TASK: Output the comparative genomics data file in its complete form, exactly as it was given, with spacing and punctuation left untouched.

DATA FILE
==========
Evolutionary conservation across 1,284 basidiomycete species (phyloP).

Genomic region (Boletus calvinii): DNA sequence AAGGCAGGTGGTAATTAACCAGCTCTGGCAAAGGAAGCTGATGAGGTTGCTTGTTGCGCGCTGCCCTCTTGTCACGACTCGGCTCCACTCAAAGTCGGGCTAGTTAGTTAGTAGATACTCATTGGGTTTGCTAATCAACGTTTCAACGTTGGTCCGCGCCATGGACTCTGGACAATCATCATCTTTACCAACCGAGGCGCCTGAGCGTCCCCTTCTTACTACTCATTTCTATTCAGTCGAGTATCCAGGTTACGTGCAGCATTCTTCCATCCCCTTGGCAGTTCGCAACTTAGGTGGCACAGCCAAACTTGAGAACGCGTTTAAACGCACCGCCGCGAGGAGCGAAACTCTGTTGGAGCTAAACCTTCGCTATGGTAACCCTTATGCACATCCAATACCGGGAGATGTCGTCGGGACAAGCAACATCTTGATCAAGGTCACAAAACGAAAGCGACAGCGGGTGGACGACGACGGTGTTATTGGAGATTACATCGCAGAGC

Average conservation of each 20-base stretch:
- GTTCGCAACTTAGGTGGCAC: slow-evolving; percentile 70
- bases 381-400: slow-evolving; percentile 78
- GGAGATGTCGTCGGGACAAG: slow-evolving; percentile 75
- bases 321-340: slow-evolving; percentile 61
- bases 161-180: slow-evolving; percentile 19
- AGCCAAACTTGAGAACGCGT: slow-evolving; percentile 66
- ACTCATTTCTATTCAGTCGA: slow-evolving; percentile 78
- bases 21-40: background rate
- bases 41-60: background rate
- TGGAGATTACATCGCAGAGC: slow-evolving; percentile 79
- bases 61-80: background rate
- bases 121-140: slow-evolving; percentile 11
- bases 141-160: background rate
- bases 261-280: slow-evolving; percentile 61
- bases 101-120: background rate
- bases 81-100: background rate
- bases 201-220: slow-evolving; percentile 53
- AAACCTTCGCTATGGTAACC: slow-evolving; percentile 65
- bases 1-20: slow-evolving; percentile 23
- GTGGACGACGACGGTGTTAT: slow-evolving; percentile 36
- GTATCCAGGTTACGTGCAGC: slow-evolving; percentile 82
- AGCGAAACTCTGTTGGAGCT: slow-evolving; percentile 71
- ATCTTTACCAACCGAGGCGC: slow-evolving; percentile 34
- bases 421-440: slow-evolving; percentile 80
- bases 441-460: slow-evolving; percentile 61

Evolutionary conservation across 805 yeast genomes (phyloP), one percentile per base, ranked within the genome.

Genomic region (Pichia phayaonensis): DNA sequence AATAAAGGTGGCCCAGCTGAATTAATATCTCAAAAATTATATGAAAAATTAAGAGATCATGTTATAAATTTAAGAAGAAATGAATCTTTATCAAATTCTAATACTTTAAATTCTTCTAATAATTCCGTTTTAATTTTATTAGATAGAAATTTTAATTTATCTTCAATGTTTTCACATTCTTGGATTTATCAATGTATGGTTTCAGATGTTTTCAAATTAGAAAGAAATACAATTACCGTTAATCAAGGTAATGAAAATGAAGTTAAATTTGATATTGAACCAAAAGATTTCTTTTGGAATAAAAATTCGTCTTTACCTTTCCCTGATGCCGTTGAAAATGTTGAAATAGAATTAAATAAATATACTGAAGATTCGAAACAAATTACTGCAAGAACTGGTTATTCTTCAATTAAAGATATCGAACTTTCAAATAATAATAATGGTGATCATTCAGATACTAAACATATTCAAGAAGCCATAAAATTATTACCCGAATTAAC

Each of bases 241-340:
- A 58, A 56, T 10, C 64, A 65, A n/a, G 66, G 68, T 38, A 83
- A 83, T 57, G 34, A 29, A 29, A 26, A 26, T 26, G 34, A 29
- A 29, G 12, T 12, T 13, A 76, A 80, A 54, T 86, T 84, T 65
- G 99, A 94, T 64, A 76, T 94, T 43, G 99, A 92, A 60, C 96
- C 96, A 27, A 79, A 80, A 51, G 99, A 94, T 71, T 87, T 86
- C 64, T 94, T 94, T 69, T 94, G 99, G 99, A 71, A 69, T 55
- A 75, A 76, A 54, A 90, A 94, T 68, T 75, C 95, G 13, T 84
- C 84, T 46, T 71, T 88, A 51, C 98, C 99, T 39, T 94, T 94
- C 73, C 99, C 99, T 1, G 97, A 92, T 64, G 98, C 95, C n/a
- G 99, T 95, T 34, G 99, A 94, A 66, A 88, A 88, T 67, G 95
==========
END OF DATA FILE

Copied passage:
Evolutionary conservation across 1,284 basidiomycete species (phyloP).

Genomic region (Boletus calvinii): DNA sequence AAGGCAGGTGGTAATTAACCAGCTCTGGCAAAGGAAGCTGATGAGGTTGCTTGTTGCGCGCTGCCCTCTTGTCACGACTCGGCTCCACTCAAAGTCGGGCTAGTTAGTTAGTAGATACTCATTGGGTTTGCTAATCAACGTTTCAACGTTGGTCCGCGCCATGGACTCTGGACAATCATCATCTTTACCAACCGAGGCGCCTGAGCGTCCCCTTCTTACTACTCATTTCTATTCAGTCGAGTATCCAGGTTACGTGCAGCATTCTTCCATCCCCTTGGCAGTTCGCAACTTAGGTGGCACAGCCAAACTTGAGAACGCGTTTAAACGCACCGCCGCGAGGAGCGAAACTCTGTTGGAGCTAAACCTTCGCTATGGTAACCCTTATGCACATCCAATACCGGGAGATGTCGTCGGGACAAGCAACATCTTGATCAAGGTCACAAAACGAAAGCGACAGCGGGTGGACGACGACGGTGTTATTGGAGATTACATCGCAGAGC

Average conservation of each 20-base stretch:
- GTTCGCAACTTAGGTGGCAC: slow-evolving; percentile 70
- bases 381-400: slow-evolving; percentile 78
- GGAGATGTCGTCGGGACAAG: slow-evolving; percentile 75
- bases 321-340: slow-evolving; percentile 61
- bases 161-180: slow-evolving; percentile 19
- AGCCAAACTTGAGAACGCGT: slow-evolving; percentile 66
- ACTCATTTCTATTCAGTCGA: slow-evolving; percentile 78
- bases 21-40: background rate
- bases 41-60: background rate
- TGGAGATTACATCGCAGAGC: slow-evolving; percentile 79
- bases 61-80: background rate
- bases 121-140: slow-evolving; percentile 11
- bases 141-160: background rate
- bases 261-280: slow-evolving; percentile 61
- bases 101-120: background rate
- bases 81-100: background rate
- bases 201-220: slow-evolving; percentile 53
- AAACCTTCGCTATGGTAACC: slow-evolving; percentile 65
- bases 1-20: slow-evolving; percentile 23
- GTGGACGACGACGGTGTTAT: slow-evolving; percentile 36
- GTATCCAGGTTACGTGCAGC: slow-evolving; percentile 82
- AGCGAAACTCTGTTGGAGCT: slow-evolving; percentile 71
- ATCTTTACCAACCGAGGCGC: slow-evolving; percentile 34
- bases 421-440: slow-evolving; percentile 80
- bases 441-460: slow-evolving; percentile 61

Evolutionary conservation across 805 yeast genomes (phyloP), one percentile per base, ranked within the genome.

Genomic region (Pichia phayaonensis): DNA sequence AATAAAGGTGGCCCAGCTGAATTAATATCTCAAAAATTATATGAAAAATTAAGAGATCATGTTATAAATTTAAGAAGAAATGAATCTTTATCAAATTCTAATACTTTAAATTCTTCTAATAATTCCGTTTTAATTTTATTAGATAGAAATTTTAATTTATCTTCAATGTTTTCACATTCTTGGATTTATCAATGTATGGTTTCAGATGTTTTCAAATTAGAAAGAAATACAATTACCGTTAATCAAGGTAATGAAAATGAAGTTAAATTTGATATTGAACCAAAAGATTTCTTTTGGAATAAAAATTCGTCTTTACCTTTCCCTGATGCCGTTGAAAATGTTGAAATAGAATTAAATAAATATACTGAAGATTCGAAACAAATTACTGCAAGAACTGGTTATTCTTCAATTAAAGATATCGAACTTTCAAATAATAATAATGGTGATCATTCAGATACTAAACATATTCAAGAAGCCATAAAATTATTACCCGAATTAAC

Each of bases 241-340:
- A 58, A 56, T 10, C 64, A 65, A n/a, G 66, G 68, T 38, A 83
- A 83, T 57, G 34, A 29, A 29, A 26, A 26, T 26, G 34, A 29
- A 29, G 12, T 12, T 13, A 76, A 80, A 54, T 86, T 84, T 65
- G 99, A 94, T 64, A 76, T 94, T 43, G 99, A 92, A 60, C 96
- C 96, A 27, A 79, A 80, A 51, G 99, A 94, T 71, T 87, T 86
- C 64, T 94, T 94, T 69, T 94, G 99, G 99, A 71, A 69, T 55
- A 75, A 76, A 54, A 90, A 94, T 68, T 75, C 95, G 13, T 84
- C 84, T 46, T 71, T 88, A 51, C 98, C 99, T 39, T 94, T 94
- C 73, C 99, C 99, T 1, G 97, A 92, T 64, G 98, C 95, C n/a
- G 99, T 95, T 34, G 99, A 94, A 66, A 88, A 88, T 67, G 95